The reason for the creation of the first urban police US provides insight into the problem we face in the current state of police. The Encyclopedia Britannica says the following about the first police force being created in New York City in 1844:
"Beginning in the early 19th century, large numbers of immigrants from Germany and Ireland settled in the steadily growing urban centers of New York City and Boston. Their cultures and lifestyles initially offended the sensibilities of Americans whose families, mainly from England and The Netherlands, had settled in the country in the previous century or earlier. Indeed, the existence of large immigrant populations in the crowded cities of the East was perceived as a threat to the very fabric of American society."
We see that the US views on immigrants have not changed in the last 200 years. We also have to remember that Germans and Irish were not considered "white" at that time because they were the "poor." At that time, the definition of "white" was limited to only the English and Scandinavians, who were considered "rich." Reading the history of British enslavement of the Irish reveals centuries of English oppression of the Irish. The English thought the Irish as lesser people because the Irish were the impoverished people. Ireland is the westernmost part of the British Isles, and the land is not as fertile for agriculture, so they were always poorer in comparison to England.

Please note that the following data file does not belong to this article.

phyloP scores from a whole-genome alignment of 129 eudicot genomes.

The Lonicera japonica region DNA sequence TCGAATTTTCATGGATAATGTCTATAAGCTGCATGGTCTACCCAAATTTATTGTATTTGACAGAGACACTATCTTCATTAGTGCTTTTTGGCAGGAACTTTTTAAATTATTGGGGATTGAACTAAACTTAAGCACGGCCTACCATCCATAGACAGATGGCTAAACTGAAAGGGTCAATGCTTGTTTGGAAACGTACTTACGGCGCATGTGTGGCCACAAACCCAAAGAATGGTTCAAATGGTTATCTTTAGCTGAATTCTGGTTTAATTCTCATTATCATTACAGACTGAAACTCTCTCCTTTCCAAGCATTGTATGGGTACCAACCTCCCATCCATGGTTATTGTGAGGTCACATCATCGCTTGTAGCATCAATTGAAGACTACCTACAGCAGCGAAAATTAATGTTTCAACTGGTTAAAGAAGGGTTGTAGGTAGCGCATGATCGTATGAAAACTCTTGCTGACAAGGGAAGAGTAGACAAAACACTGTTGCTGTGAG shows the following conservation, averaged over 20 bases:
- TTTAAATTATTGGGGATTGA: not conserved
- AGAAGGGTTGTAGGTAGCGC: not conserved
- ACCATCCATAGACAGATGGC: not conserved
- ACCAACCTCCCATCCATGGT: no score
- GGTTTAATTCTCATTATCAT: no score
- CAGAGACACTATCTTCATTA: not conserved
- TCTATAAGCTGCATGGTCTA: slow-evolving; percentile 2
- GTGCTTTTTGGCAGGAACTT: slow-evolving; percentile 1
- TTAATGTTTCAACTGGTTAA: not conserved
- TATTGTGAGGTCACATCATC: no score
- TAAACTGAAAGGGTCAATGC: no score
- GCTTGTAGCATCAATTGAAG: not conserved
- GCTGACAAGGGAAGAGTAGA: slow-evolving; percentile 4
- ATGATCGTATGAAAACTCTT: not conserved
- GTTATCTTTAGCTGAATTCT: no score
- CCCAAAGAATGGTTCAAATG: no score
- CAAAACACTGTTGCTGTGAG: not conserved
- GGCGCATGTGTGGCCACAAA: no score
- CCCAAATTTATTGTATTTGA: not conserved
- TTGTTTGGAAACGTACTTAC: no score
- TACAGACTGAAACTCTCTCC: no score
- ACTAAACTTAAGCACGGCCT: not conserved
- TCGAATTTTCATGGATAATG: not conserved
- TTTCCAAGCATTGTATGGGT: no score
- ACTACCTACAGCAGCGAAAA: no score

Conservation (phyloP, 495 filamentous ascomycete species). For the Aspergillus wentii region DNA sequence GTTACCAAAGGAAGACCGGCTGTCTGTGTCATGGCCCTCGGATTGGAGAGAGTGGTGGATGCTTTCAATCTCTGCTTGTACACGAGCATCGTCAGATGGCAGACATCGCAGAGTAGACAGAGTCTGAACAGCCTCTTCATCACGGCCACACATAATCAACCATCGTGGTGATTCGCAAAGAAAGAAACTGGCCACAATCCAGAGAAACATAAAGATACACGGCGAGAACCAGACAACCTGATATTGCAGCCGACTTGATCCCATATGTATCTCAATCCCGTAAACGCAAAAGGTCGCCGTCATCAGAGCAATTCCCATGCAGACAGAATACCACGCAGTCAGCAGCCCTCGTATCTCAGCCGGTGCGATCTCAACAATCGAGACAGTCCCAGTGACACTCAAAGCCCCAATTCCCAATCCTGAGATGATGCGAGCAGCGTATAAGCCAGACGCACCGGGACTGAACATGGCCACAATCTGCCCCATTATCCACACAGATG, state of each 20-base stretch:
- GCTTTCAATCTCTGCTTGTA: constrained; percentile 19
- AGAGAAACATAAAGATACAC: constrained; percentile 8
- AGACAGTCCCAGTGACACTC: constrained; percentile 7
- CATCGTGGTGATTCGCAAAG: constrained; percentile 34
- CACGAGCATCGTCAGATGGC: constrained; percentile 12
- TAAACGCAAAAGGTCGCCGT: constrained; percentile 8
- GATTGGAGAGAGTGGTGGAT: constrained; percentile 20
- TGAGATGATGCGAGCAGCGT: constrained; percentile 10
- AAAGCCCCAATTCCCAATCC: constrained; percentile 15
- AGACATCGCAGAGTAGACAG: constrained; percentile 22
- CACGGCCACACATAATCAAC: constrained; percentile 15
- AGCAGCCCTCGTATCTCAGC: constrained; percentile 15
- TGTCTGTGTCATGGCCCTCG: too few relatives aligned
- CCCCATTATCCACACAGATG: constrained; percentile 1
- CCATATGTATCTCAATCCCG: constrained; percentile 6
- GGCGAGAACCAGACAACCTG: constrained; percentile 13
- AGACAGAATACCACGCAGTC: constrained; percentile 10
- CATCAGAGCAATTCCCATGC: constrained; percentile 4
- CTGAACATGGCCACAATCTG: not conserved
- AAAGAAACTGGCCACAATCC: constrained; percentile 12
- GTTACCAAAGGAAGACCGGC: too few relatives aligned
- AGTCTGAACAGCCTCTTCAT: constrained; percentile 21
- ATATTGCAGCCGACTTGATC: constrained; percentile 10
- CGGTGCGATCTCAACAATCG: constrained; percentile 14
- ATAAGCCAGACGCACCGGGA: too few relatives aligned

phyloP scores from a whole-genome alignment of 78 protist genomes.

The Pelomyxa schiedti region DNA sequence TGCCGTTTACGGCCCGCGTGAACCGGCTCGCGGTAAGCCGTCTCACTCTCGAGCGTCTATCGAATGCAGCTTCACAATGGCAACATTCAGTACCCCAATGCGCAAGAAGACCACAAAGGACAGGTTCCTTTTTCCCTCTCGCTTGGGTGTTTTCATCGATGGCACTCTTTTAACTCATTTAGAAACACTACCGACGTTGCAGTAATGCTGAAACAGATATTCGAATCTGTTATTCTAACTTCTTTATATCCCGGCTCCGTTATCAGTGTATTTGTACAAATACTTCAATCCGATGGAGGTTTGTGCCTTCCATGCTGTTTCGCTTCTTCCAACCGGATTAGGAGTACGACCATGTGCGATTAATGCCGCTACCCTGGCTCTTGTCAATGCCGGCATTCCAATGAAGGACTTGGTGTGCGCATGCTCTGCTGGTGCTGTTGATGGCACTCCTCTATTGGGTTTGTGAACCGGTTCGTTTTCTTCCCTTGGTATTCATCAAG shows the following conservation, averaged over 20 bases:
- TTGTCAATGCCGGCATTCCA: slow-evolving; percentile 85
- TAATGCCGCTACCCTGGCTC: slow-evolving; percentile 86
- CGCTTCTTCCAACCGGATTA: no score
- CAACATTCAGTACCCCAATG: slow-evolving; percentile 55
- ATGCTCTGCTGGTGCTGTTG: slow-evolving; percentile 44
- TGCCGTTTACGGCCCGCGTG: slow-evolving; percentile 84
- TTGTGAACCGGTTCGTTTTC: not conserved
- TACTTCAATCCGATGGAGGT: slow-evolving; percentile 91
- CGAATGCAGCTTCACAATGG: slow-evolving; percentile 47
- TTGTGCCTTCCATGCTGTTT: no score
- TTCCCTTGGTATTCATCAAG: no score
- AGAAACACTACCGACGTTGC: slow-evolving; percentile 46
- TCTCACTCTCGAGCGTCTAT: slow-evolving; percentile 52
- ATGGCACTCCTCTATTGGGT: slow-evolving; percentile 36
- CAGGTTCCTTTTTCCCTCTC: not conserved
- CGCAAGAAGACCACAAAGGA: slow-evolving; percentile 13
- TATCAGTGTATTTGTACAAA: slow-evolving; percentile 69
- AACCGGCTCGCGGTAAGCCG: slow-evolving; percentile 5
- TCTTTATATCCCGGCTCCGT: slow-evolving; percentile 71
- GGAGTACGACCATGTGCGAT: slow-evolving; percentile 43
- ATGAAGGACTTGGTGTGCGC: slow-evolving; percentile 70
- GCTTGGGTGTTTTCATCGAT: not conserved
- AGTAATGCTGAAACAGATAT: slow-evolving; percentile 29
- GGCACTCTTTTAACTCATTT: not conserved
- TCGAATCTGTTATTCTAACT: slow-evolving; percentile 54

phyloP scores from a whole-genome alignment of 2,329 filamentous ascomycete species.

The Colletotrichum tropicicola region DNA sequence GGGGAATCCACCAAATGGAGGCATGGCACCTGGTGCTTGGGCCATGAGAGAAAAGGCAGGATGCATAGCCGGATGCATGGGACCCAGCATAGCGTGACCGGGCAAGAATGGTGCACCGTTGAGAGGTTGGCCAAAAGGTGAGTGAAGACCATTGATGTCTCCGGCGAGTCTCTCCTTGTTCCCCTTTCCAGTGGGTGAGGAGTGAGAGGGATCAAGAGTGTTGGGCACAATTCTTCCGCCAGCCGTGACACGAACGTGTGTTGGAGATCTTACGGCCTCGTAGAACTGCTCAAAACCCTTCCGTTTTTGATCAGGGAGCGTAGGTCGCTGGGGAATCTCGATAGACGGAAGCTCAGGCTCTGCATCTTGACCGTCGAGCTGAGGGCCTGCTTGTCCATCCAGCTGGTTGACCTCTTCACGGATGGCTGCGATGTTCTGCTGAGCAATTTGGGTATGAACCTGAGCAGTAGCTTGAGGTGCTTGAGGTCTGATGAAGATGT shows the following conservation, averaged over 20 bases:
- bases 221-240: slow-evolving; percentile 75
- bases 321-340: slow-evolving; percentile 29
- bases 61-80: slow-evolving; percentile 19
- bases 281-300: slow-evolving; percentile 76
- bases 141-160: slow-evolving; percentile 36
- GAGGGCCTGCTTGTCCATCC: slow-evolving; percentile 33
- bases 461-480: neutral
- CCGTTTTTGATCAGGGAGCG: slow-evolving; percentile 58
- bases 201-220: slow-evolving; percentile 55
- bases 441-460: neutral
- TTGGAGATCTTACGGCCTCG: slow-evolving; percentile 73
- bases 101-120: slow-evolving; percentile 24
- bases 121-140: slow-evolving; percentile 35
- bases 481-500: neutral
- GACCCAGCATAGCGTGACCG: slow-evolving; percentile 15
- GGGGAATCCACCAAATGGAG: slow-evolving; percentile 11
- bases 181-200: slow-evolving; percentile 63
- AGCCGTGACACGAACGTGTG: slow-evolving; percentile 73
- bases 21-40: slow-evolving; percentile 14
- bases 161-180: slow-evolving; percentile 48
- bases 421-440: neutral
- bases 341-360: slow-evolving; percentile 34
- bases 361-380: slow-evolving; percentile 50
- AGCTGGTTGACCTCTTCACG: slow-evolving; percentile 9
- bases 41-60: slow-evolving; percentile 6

The police's power system was used against poor people because the poor offended the "sensibilities" of the rich. The poor's crime is that their existence causes the rich to fear that they may lose their financial security, thus offending their sensibility. In the US, the crime of the poor is that they are visible to the rich, and the police are used to segregate the poor and assemble them into neighborhoods far away from the rich. So the police problem at the core is that it exists to protect white fragility.
BIPOC and the poor are conditioned to fear the police. How did your body respond the last time you saw flashing lights in your rearview mirror? My body tensed up, my hands sweat, and my heart rate jumped. My fear is not about what law I may have violated, but how the law might violate me. However, if we lived in a society where we believed the police protected and served me, my response would be joy, not fear.
The real question of "defunding police" is about creating a system where all citizens, especially the oppressed, mistreated, and marginalized, feel protected and served by the power structures. In a democracy, the right of the majority is to rule, but the responsibility of the majority is to protect the rights of the minority. The system has the responsibility to use their power to protect the minority, not the majority. The police are not given the power to protect the property of the wealthy from the poor, but to protect the poor from being taken advantage of by the rich.
"Defund police" is a cry for a just and equitable power structure that works to protect the "least of these" and to serve the poor.